Years ago Donald Grey Barnhouse told the story of living in France during his student days when the Lord used him to lead a young woman to Christ.
Several years later this woman became the wife of one of the French pastors in the South of France. She often went to the Barnhouse home to visit. One day she saw him taking verses from a “promise box” – a small box that held about two-hundred promises from the Bible printed on heavy paper and curled into cylinders. Barnhouse said, “We used to take one out and read it when we needed a special word of comfort.” So this woman made a promise box of her own, writing these same special divine promises in French.
Throughout the years the promise box was used regularly by her family. She used it with her children when they were young, and the result was that each one of her kids grew to trust the Word of God and believe in His promises.
But during the Second World War she and her family were impoverished. Her husband was still preaching and teaching, but no one had much money to support his work. In fact, the only food they had were the potato peelings that were generated by a small local restaurant. Her children were emaciated; they cried to her for food. Their clothing was almost in rags, and their shoes were worn through.
In one of her most tragic moments she turned to the promise box in desperation. She prayed, “O Lord, I have such great need. Is there a promise here that is really for me? Show me, O Lord, what promise I can have in this time of famine, peril, and sword.” She was blinded by her tears, and in reaching for the box, she knocked it over. The promises showered down around her, on her lap, on the floor; not one was left in the box.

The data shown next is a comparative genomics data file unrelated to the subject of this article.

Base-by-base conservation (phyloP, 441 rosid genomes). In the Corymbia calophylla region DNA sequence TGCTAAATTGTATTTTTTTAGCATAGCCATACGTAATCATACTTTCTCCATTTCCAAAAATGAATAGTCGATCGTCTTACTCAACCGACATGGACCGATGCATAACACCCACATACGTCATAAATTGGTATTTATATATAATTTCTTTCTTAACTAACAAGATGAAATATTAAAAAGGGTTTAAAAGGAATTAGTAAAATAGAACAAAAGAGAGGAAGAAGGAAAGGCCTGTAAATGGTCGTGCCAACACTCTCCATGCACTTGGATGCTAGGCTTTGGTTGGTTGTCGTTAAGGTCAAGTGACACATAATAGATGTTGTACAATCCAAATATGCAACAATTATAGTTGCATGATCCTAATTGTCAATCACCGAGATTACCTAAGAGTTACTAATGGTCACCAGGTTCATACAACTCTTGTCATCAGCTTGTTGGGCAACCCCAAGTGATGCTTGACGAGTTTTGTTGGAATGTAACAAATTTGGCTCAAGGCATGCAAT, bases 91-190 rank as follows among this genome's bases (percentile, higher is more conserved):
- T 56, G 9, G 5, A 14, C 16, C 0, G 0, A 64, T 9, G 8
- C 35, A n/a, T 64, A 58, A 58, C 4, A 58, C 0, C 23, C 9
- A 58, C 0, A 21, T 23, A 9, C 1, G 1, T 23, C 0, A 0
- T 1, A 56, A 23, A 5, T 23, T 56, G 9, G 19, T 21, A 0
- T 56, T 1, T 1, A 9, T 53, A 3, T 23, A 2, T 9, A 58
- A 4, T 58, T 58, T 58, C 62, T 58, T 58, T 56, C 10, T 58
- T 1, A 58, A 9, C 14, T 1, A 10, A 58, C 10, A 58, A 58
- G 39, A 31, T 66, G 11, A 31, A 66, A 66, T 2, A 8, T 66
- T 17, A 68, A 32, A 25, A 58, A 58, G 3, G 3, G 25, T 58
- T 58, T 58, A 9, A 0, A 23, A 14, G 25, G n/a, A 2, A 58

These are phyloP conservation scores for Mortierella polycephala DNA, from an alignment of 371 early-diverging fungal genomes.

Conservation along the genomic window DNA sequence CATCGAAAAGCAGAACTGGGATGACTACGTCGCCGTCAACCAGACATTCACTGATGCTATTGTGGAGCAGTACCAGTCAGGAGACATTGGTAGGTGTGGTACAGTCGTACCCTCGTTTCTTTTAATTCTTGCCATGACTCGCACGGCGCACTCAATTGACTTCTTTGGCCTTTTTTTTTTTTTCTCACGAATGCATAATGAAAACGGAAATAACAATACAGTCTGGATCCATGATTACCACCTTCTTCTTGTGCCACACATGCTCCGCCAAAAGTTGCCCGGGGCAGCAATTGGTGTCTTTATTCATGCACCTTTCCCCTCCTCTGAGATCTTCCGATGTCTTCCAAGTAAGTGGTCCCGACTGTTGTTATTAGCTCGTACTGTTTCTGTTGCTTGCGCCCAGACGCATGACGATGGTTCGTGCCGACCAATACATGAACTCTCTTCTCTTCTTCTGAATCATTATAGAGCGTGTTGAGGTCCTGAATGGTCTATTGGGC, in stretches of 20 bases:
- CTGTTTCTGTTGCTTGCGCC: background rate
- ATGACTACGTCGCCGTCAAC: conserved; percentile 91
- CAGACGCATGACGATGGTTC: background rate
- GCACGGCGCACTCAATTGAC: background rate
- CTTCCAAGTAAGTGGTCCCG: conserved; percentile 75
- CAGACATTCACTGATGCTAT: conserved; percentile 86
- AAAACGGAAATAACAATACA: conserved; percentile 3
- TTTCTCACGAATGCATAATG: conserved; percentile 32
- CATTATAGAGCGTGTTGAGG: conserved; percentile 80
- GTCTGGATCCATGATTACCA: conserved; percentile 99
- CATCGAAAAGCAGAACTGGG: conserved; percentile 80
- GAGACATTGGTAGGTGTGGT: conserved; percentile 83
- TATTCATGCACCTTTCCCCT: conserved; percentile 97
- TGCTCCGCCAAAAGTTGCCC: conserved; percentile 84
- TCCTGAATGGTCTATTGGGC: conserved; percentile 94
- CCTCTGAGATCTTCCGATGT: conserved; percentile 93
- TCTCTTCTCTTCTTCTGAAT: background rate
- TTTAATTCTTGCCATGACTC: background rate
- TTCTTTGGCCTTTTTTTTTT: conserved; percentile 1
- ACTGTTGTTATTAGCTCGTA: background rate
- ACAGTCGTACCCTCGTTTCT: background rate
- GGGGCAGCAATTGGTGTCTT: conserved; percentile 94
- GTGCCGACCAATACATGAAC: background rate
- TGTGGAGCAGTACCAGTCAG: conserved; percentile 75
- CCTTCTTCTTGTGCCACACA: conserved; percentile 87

Suddenly, she said, “I knew at that moment a supreme joy. In that moment the Holy Spirit suffused me with divine power and light. I realized that all of the promises were indeed for me in the very hour of my greatest need.”
Of all the meanings of Christmas none are truer or more reliable than this one – God keeps His promises. Indeed, the whole testimony of Scripture is that in Jesus Christ all of the promises of God are yes and amen! Simply put, everything God ever intended to do He does in Christ Jesus.
That is why this Christmas Sunday we are going to look at a set of seven promises that God makes to Abraham, Moses, and Jeremiah. Each one finds their complete fulfillment in Jesus Christ.
Like that woman in France, God intends for us to remember His promises. For many of us two-hundred are difficult to keep foremost in our minds. So how about seven of them? If only you and I could every day remember these seven, oh, how much richer and more productive our lives would be.
In preparation for the message entitled, “The Promises of God,” you may wish to consider the following:
1. Read Exodus 6:1-8 and Jeremiah 31:31-34.
2. What does Exodus 6:9 say about you?
3. What seven promises of God can you pick out of Exodus 6:2-8?
4. What is the significance of the number seven in Scripture?
5. What is the difference between us and the Israelites when it comes to these promises?
6. What three promises can you find in verse 6?
7. What do the words, “And I will take you to be my people” mean in verse 7?
8. What two promises can you find in verse 8?
9. What is the big deal about a promise of land?
10. What is the big deal about a promise of the possession of it?
See you Sunday and Monday!